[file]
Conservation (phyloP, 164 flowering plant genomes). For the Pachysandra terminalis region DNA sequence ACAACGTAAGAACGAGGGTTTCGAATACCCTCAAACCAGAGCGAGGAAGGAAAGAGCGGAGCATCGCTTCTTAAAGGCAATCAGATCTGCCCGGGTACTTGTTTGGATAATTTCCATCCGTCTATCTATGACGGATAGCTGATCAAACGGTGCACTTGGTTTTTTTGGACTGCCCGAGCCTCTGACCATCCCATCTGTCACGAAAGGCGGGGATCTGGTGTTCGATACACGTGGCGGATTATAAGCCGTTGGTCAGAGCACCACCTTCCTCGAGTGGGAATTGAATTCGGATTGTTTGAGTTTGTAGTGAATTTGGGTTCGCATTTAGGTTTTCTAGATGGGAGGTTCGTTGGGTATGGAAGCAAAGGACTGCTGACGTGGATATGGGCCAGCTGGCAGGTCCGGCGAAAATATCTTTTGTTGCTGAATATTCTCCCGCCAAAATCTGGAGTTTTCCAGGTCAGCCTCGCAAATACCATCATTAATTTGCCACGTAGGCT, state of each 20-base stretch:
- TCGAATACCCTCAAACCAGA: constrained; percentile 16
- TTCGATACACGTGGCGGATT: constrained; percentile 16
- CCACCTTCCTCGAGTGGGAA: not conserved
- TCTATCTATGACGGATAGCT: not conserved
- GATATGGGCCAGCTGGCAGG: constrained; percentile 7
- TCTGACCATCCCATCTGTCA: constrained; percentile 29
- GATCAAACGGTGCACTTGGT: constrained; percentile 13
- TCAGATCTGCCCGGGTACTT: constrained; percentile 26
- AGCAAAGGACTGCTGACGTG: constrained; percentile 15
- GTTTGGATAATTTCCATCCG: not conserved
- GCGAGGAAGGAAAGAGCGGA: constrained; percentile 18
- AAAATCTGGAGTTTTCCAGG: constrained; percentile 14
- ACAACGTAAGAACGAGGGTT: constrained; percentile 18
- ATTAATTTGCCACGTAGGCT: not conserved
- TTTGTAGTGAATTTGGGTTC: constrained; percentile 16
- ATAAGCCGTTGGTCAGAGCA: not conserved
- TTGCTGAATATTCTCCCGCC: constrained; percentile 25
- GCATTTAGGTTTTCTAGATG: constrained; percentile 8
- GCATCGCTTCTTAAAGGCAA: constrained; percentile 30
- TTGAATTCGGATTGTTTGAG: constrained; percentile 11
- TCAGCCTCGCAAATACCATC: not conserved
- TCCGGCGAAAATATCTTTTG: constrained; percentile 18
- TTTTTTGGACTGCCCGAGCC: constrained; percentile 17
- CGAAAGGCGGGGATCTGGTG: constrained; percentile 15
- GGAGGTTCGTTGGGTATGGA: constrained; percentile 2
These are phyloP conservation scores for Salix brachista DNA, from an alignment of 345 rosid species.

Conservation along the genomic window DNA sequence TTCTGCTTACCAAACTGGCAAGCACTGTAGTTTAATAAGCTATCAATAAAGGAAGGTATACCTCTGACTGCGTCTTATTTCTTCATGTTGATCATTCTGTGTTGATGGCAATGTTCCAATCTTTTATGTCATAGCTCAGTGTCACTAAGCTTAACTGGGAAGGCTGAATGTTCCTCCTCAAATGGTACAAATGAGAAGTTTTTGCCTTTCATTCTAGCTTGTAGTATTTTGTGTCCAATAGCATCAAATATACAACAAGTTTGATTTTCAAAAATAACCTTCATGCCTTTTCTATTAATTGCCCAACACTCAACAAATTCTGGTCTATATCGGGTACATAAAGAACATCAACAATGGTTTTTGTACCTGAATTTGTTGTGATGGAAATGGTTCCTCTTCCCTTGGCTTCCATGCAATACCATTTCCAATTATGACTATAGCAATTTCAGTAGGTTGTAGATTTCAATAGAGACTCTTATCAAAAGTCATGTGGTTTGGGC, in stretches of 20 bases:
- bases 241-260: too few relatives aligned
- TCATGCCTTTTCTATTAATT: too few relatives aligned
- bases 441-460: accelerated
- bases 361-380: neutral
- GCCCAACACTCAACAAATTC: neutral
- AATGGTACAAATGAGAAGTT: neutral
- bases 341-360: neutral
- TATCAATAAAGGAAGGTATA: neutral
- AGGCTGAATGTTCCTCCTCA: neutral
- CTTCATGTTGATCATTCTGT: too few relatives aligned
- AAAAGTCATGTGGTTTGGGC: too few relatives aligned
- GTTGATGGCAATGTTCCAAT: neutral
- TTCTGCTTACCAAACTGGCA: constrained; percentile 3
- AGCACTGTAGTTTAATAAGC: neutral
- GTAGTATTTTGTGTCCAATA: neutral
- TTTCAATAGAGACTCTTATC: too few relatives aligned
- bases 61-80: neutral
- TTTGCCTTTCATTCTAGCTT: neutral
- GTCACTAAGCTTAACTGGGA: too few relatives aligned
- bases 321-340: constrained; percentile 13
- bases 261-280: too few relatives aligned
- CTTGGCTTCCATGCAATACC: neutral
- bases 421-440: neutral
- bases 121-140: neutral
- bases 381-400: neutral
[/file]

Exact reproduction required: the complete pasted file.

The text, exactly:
Conservation (phyloP, 164 flowering plant genomes). For the Pachysandra terminalis region DNA sequence ACAACGTAAGAACGAGGGTTTCGAATACCCTCAAACCAGAGCGAGGAAGGAAAGAGCGGAGCATCGCTTCTTAAAGGCAATCAGATCTGCCCGGGTACTTGTTTGGATAATTTCCATCCGTCTATCTATGACGGATAGCTGATCAAACGGTGCACTTGGTTTTTTTGGACTGCCCGAGCCTCTGACCATCCCATCTGTCACGAAAGGCGGGGATCTGGTGTTCGATACACGTGGCGGATTATAAGCCGTTGGTCAGAGCACCACCTTCCTCGAGTGGGAATTGAATTCGGATTGTTTGAGTTTGTAGTGAATTTGGGTTCGCATTTAGGTTTTCTAGATGGGAGGTTCGTTGGGTATGGAAGCAAAGGACTGCTGACGTGGATATGGGCCAGCTGGCAGGTCCGGCGAAAATATCTTTTGTTGCTGAATATTCTCCCGCCAAAATCTGGAGTTTTCCAGGTCAGCCTCGCAAATACCATCATTAATTTGCCACGTAGGCT, state of each 20-base stretch:
- TCGAATACCCTCAAACCAGA: constrained; percentile 16
- TTCGATACACGTGGCGGATT: constrained; percentile 16
- CCACCTTCCTCGAGTGGGAA: not conserved
- TCTATCTATGACGGATAGCT: not conserved
- GATATGGGCCAGCTGGCAGG: constrained; percentile 7
- TCTGACCATCCCATCTGTCA: constrained; percentile 29
- GATCAAACGGTGCACTTGGT: constrained; percentile 13
- TCAGATCTGCCCGGGTACTT: constrained; percentile 26
- AGCAAAGGACTGCTGACGTG: constrained; percentile 15
- GTTTGGATAATTTCCATCCG: not conserved
- GCGAGGAAGGAAAGAGCGGA: constrained; percentile 18
- AAAATCTGGAGTTTTCCAGG: constrained; percentile 14
- ACAACGTAAGAACGAGGGTT: constrained; percentile 18
- ATTAATTTGCCACGTAGGCT: not conserved
- TTTGTAGTGAATTTGGGTTC: constrained; percentile 16
- ATAAGCCGTTGGTCAGAGCA: not conserved
- TTGCTGAATATTCTCCCGCC: constrained; percentile 25
- GCATTTAGGTTTTCTAGATG: constrained; percentile 8
- GCATCGCTTCTTAAAGGCAA: constrained; percentile 30
- TTGAATTCGGATTGTTTGAG: constrained; percentile 11
- TCAGCCTCGCAAATACCATC: not conserved
- TCCGGCGAAAATATCTTTTG: constrained; percentile 18
- TTTTTTGGACTGCCCGAGCC: constrained; percentile 17
- CGAAAGGCGGGGATCTGGTG: constrained; percentile 15
- GGAGGTTCGTTGGGTATGGA: constrained; percentile 2
These are phyloP conservation scores for Salix brachista DNA, from an alignment of 345 rosid species.

Conservation along the genomic window DNA sequence TTCTGCTTACCAAACTGGCAAGCACTGTAGTTTAATAAGCTATCAATAAAGGAAGGTATACCTCTGACTGCGTCTTATTTCTTCATGTTGATCATTCTGTGTTGATGGCAATGTTCCAATCTTTTATGTCATAGCTCAGTGTCACTAAGCTTAACTGGGAAGGCTGAATGTTCCTCCTCAAATGGTACAAATGAGAAGTTTTTGCCTTTCATTCTAGCTTGTAGTATTTTGTGTCCAATAGCATCAAATATACAACAAGTTTGATTTTCAAAAATAACCTTCATGCCTTTTCTATTAATTGCCCAACACTCAACAAATTCTGGTCTATATCGGGTACATAAAGAACATCAACAATGGTTTTTGTACCTGAATTTGTTGTGATGGAAATGGTTCCTCTTCCCTTGGCTTCCATGCAATACCATTTCCAATTATGACTATAGCAATTTCAGTAGGTTGTAGATTTCAATAGAGACTCTTATCAAAAGTCATGTGGTTTGGGC, in stretches of 20 bases:
- bases 241-260: too few relatives aligned
- TCATGCCTTTTCTATTAATT: too few relatives aligned
- bases 441-460: accelerated
- bases 361-380: neutral
- GCCCAACACTCAACAAATTC: neutral
- AATGGTACAAATGAGAAGTT: neutral
- bases 341-360: neutral
- TATCAATAAAGGAAGGTATA: neutral
- AGGCTGAATGTTCCTCCTCA: neutral
- CTTCATGTTGATCATTCTGT: too few relatives aligned
- AAAAGTCATGTGGTTTGGGC: too few relatives aligned
- GTTGATGGCAATGTTCCAAT: neutral
- TTCTGCTTACCAAACTGGCA: constrained; percentile 3
- AGCACTGTAGTTTAATAAGC: neutral
- GTAGTATTTTGTGTCCAATA: neutral
- TTTCAATAGAGACTCTTATC: too few relatives aligned
- bases 61-80: neutral
- TTTGCCTTTCATTCTAGCTT: neutral
- GTCACTAAGCTTAACTGGGA: too few relatives aligned
- bases 321-340: constrained; percentile 13
- bases 261-280: too few relatives aligned
- CTTGGCTTCCATGCAATACC: neutral
- bases 421-440: neutral
- bases 121-140: neutral
- bases 381-400: neutral